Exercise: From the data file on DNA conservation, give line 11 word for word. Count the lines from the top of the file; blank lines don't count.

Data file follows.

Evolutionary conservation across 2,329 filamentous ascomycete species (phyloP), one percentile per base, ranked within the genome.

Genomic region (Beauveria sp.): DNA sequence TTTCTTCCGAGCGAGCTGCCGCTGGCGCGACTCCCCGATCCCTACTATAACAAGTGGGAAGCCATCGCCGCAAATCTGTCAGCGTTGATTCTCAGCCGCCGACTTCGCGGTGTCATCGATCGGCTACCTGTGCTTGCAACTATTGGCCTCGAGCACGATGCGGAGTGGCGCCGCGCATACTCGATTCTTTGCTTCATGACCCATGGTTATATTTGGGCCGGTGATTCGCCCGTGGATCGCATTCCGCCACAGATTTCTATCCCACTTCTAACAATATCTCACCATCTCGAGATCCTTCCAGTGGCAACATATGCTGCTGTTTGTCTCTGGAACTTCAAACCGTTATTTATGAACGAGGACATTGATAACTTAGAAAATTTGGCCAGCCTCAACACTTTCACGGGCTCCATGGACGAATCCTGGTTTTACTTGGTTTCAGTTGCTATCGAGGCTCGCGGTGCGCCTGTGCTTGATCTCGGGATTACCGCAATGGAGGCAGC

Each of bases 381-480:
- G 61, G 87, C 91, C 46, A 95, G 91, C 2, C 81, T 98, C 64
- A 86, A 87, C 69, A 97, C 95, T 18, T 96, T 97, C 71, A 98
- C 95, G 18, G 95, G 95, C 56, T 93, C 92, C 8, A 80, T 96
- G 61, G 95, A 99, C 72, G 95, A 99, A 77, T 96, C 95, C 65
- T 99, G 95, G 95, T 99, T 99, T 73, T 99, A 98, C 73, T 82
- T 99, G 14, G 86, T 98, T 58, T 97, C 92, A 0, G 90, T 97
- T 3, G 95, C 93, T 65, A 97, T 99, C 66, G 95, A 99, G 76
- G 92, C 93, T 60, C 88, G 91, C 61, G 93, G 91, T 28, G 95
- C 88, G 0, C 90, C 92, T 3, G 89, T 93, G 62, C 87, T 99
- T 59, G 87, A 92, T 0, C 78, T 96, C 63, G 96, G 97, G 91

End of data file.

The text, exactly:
- G 92, C 93, T 60, C 88, G 91, C 61, G 93, G 91, T 28, G 95